MARK HOWARTH v. DEPARTMENT OF CORRECTIONS AND STATE OF FLORIDA

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District Court of Appeal of Florida, Fifth District.

MARK HOWARTH, Appellant, v. DEPARTMENT OF CORRECTIONS AND STATE OF FLORIDA, Appellees.

Case No. 5D16-3598

Decided: April 28, 2017

Mark Howarth, Milton, pro se. Pamela Jo Bondi, Attorney General, Tallahassee, and Rebecca Rock McGuigan, Assistant Attorney General, Daytona Beach, for Appellee, State of Florida. No appearance for other appellee.

Mark Howarth (the defendant) seeks review of the trial court's order dismissing his petition seeking a writ of habeas corpus. We affirm.

The defendant filed a petition seeking a writ of habeas corpus, arguing that the information filed against him suffered from incurable defects inasmuch as it charged lengthy timeframes with respect to the commission of each offense, making it impossible for him to formulate a defense.

The trial court dismissed the petition, concluding that the defendant failed to serve his petition on the State within 120 days of filing, as mandated by Florida Rule of Civil Procedure 1.070. However, the defendant's petition was properly filed pursuant to the provisions of section 79.01 of the Florida Statutes (2015), and rule 1.630 of the Florida Rules of Civil Procedure (2015). Specifically, rule 1.630 provides that a petitioner is not required to serve the respondent with the petition, but rather, upon determining that a habeas corpus petition demonstrates a prima facie case for relief, the trial court issues the writ of habeas corpus. See Fla. R. Civ. P. 1.630(d); Bard v. Wolson, 687 So. 2d 254 (Fla. 1st DCA 1996) (“Florida Rule of Civil Procedure 1.630 and Chapter 79, Florida Statutes, specify the procedure to be followed in habeas corpus proceedings before the trial court.”).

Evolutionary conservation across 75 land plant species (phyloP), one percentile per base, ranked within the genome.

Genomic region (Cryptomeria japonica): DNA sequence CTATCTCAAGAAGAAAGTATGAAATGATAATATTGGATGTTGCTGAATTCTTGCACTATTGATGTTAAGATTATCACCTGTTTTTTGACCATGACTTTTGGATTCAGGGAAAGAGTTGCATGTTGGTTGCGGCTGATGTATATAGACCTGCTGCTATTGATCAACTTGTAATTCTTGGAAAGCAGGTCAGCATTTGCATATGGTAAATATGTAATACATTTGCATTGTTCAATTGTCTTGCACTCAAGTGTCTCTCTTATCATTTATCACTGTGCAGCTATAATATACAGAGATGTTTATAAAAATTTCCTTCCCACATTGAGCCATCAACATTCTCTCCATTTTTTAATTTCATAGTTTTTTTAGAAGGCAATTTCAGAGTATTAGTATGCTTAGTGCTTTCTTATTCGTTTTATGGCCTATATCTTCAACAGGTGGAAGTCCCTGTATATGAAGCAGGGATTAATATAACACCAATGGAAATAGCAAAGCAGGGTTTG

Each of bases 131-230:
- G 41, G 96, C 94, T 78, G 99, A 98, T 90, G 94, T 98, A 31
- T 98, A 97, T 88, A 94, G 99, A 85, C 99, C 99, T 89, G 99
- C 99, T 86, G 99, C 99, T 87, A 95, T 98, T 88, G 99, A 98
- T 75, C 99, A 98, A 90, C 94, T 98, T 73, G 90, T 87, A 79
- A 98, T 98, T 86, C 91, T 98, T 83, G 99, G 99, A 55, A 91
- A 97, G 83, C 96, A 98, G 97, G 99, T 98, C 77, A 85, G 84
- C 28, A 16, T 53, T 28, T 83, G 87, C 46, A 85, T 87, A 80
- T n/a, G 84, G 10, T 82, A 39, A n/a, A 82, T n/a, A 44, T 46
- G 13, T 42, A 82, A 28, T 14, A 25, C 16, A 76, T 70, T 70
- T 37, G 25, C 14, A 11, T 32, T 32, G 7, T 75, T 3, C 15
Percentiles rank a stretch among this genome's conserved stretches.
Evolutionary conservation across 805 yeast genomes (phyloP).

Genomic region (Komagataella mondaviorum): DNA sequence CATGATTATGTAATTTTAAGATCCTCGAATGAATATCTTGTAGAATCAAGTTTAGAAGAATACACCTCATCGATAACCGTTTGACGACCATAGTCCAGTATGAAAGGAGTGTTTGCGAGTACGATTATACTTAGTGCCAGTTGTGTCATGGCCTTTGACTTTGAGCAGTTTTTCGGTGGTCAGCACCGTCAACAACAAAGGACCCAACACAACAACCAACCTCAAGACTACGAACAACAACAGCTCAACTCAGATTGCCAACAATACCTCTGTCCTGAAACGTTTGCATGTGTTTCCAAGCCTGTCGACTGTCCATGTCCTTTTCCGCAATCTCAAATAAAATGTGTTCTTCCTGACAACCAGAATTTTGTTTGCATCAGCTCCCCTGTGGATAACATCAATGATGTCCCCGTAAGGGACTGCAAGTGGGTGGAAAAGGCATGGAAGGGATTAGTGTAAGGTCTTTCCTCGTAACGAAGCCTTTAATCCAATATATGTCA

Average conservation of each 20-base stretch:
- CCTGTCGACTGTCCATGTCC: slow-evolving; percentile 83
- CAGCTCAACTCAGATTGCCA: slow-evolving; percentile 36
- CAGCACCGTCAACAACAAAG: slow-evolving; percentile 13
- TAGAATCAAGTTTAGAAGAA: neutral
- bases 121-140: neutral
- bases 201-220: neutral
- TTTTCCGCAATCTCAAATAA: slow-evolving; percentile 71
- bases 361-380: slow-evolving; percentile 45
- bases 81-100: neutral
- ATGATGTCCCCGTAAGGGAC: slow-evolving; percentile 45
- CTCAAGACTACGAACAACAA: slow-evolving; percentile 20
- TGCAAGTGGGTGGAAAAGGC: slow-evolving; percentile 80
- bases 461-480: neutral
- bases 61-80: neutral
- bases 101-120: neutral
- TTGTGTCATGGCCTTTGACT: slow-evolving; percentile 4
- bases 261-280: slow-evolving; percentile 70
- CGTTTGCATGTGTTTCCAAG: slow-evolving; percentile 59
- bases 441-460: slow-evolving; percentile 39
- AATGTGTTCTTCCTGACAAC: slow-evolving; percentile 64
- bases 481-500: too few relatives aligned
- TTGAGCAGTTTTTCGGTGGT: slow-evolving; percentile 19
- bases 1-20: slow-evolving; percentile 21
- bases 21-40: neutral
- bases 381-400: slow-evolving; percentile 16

In Moore v. Ake, 693 So. 2d 697 (Fla. 2d DCA 1997), the Second District reversed the trial court's order dismissing the appellant's petition for a writ of mandamus based on the failure to serve the respondents within 120 days. Writing for the court, Judge Altenbernd explained:

The trial court dismissed Kevin Moore's petition for writ of mandamus because he failed to serve the respondents within 120 days. We reverse because the trial court had an obligation under Florida Rule of Civil Procedure 1.630 to review Mr. Moore's complaint when it was filed, decide whether it established a prima facie case, and issue an alternative writ of mandamus if the petition was facially adequate. Staton v. McMillan, 597 So. 2d 940 (Fla. 1st DCA 1992). The petitioner was not required to serve the respondent with the complaint and could not serve the alternative writ until the trial court had performed the tasks required of it under the rule.

Id. at 697-698. Thus, the trial court erred in dismissing the defendant's habeas corpus petition due to his purported failure to ensure that process was served upon the State within 120 days.

However, such error was harmless because the defendant's petition was properly dismissed, albeit for a different reason: the defendant previously raised his challenge to the purportedly defective nature of the information in both his direct appeal and his rule 3.850 proceeding and, thus, he is improperly trying to use the vehicle of habeas corpus “to seek a second appeal or to litigate issues that ․ were raised in a motion under rule 3.850.” Baker v. State, 878 So. 2d 1236, 1241 (Fla. 2004). See Fla. R. Crim. P. 3.850.

Accordingly, we affirm the instant dismissal order because the trial court reached the correct result, but for the wrong reason. See Sullivan v. State, 913 So. 2d 762, 763 (Fla. 2005) (“Even though the lower court erred in its finding of exceptional circumstances, we conclude that we should affirm under the 'tipsy coachman' rule because the trial court reached the right conclusion.”).

AFFIRMED.

PER CURIAM.

SAWAYA, PALMER and TORPY, JJ., concur.